Trump urges investors to shun stocks, warns of "massive" recession

Some candidates for the nation's highest office spread a message of hope. Donald Trump is not one of them.

The front-runner in the Republican primary believes investors should stay away from stocks, saying they are inflated thanks to the Federal Reserve's monetary policy. He also thinks the U.S. economy is on the brink of a major recession.

Trump laid out this grim forecast in an interview with the Washington Post, telling the newspaper that "it's a terrible time right now" to invest in the stock market and that the U.S. economy is headed for a "very massive recession."

The real estate mogul has for months espoused the view that the economy is in peril due to what he views as an overvalued stock market. "I think we're sitting on an economic bubble. A financial bubble," Trump told the newspaper.

Trump contends that the sunnier forecast for the U.S. by many mainstream economists is premised on a faulty picture of the labor market and an unrealistic valuation of stocks. Most experts believe the chances of the economy dipping into a recession anytime soon stand at about 20 percent.

U.S. employment made steady gains in March, with data released Friday by the Labor Department showing the job market remains resilient despite tepid domestic and global growth. The unemployment rate edged up to 5 percent last month, from an eight-year low of 4.9 percent, as more Americans returned to the workforce.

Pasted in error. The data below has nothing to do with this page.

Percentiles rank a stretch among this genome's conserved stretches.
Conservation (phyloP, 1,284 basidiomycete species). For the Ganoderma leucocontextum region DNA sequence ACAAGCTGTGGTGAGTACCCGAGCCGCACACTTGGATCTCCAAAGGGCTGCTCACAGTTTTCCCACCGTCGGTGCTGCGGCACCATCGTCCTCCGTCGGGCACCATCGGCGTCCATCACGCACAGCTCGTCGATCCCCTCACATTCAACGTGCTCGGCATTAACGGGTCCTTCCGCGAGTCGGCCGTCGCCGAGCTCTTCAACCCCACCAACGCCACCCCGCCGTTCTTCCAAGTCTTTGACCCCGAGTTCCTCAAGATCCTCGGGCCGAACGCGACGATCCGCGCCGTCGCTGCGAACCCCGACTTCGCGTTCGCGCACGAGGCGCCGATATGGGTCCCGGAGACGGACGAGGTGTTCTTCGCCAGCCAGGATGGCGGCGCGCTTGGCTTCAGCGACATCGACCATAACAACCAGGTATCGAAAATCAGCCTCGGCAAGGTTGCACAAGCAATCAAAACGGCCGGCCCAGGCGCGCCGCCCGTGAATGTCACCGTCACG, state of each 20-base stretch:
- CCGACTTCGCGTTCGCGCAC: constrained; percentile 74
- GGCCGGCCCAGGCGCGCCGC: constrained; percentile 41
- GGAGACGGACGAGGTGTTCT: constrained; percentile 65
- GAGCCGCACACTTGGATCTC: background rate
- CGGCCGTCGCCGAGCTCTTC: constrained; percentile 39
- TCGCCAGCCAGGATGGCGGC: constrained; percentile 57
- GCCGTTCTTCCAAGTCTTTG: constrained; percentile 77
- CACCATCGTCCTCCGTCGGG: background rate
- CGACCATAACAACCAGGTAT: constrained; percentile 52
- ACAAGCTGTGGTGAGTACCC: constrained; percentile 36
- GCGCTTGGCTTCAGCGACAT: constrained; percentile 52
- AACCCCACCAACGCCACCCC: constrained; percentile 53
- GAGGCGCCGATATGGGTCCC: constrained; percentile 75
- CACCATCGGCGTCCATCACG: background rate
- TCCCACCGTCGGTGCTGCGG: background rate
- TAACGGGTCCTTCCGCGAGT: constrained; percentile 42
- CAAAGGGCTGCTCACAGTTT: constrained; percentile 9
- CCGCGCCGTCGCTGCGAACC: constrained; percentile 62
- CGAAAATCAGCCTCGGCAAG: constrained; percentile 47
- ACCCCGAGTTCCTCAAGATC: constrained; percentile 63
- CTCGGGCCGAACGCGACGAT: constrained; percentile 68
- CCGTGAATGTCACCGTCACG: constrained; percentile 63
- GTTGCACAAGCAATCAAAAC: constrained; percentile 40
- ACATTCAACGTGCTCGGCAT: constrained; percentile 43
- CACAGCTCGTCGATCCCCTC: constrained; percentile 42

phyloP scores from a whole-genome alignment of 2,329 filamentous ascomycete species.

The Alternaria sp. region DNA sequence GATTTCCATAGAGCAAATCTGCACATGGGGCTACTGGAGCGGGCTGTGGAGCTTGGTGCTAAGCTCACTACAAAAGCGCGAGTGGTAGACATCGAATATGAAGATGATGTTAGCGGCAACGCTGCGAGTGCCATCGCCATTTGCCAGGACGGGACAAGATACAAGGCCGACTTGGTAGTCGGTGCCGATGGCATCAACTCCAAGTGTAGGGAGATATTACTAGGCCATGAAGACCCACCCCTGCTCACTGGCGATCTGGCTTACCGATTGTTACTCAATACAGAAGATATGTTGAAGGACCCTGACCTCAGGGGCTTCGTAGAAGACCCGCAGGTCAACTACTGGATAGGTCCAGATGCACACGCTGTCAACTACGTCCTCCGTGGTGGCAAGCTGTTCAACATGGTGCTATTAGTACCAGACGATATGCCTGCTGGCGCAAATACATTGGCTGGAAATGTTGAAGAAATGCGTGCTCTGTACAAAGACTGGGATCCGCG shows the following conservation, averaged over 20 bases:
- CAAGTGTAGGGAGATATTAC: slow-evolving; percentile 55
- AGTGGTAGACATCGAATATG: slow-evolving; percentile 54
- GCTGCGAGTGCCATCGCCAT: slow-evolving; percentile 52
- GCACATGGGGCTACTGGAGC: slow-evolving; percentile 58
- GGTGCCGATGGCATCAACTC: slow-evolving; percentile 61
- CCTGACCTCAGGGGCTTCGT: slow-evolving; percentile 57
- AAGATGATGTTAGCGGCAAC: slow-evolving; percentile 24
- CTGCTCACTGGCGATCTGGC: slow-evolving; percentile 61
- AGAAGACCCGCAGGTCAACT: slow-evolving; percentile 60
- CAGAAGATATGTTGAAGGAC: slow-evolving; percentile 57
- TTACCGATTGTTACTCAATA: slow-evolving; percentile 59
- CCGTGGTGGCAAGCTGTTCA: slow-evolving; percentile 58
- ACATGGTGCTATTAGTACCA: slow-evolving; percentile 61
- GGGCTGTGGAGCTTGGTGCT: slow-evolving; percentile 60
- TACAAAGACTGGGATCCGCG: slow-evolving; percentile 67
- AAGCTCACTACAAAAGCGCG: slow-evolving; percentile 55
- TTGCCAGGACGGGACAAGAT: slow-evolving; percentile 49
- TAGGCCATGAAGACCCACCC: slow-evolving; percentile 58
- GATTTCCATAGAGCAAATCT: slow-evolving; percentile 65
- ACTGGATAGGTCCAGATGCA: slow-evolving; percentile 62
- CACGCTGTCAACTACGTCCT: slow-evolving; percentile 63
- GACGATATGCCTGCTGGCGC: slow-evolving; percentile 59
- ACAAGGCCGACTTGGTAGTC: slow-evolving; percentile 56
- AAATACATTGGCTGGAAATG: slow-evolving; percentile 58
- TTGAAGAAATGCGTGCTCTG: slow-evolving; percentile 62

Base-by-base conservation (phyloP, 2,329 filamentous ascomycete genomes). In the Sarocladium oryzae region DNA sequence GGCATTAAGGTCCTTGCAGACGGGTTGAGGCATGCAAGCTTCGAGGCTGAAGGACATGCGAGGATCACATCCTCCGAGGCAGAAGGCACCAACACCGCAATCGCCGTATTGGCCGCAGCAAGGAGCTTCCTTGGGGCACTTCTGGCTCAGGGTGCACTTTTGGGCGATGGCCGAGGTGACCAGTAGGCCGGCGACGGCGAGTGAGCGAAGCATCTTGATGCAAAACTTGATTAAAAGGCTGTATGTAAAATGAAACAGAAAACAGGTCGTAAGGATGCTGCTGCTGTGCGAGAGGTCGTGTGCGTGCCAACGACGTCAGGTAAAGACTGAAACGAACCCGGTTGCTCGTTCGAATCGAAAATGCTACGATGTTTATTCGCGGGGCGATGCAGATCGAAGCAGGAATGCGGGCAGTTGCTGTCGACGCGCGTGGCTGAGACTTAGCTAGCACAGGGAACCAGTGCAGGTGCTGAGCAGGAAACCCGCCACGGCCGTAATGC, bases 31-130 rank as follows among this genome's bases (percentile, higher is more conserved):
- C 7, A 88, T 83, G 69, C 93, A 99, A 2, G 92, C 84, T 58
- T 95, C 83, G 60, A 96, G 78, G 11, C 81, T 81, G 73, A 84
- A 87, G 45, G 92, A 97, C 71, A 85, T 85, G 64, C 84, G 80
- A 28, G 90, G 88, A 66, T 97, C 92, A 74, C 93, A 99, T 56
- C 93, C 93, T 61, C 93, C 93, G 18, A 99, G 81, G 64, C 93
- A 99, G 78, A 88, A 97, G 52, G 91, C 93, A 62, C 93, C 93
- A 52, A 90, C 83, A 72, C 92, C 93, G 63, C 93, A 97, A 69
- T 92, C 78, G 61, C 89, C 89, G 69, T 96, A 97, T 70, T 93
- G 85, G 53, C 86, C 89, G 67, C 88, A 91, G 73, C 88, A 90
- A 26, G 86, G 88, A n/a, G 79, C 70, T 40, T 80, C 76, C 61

But Trump dismissed the government's numbers, telling the Washington Post: "We're not at 5 percent unemployment. We're at a number that's probably into the twenties if you look at the real number."

The so-called U-6 unemployment rate, which includes discouraged workers who have stopped looking for a job and part-time employees who would prefer full-time work, is 9.8 percent.

Trump's track record in forecasting market moves, however, is not stellar, as the Washington Post noted.

In 2011, he predicted that the nation's unemployment rate would exceed 9 percent once the Affordable Care Act took effect. The next year, Trump forecast oil and gas prices would go "through the roof like never before" should Obama get reelected. He was also optimistic on investing in real estate investments ahead of the 2008 housing bust.

One long-time market bear advised against putting too much stock in Trump's market views, even while generally agreeing with the Republican's bleak take.

"I can't listen to his opinions on these things. He could be right, he could be wrong. I'm personally bearish, but I'm not feeling better about my bearishness because he is," said Peter Boockvar, chief market analyst at the Lindsey Group, an economic advisory firm. "I don't see him as any particular expert on the U.S. stock market. People should use their own thoughts rather than relying on his. He's in a political campaign."

U.S. stocks are trading on the high side of historical ranges, said Jim Russell, a portfolio manager at Bahl & Gaynor Investment Counsel. "Historically speaking, when interest rates and inflation are very low, as they are now, the stock market usually trades at higher-than-normal valuations," Russell noted.

While most forecasters predict weak economic growth this year, Russell is not in the camp of those who believe a recession is likely this year. Given consumers account for roughly 70 percent of U.S. economic activity, the confluence of low gas prices, interest rates and unemployment are positive factors, said Russell, while noting that the strong dollar is a negative for U.S. exporters and that manufacturing tied to commodities are especially hard hit.

Given the economy is more than seven years into an expansion, the country is pushing the historical limits as to how long the economy can continue to grow, so "every day the odds [of a recession] are going up" Boockvar said. "The question is when does it matter for investors. Earnings are now declining at the same time central banks are hitting a wall in terms of their influence on markets."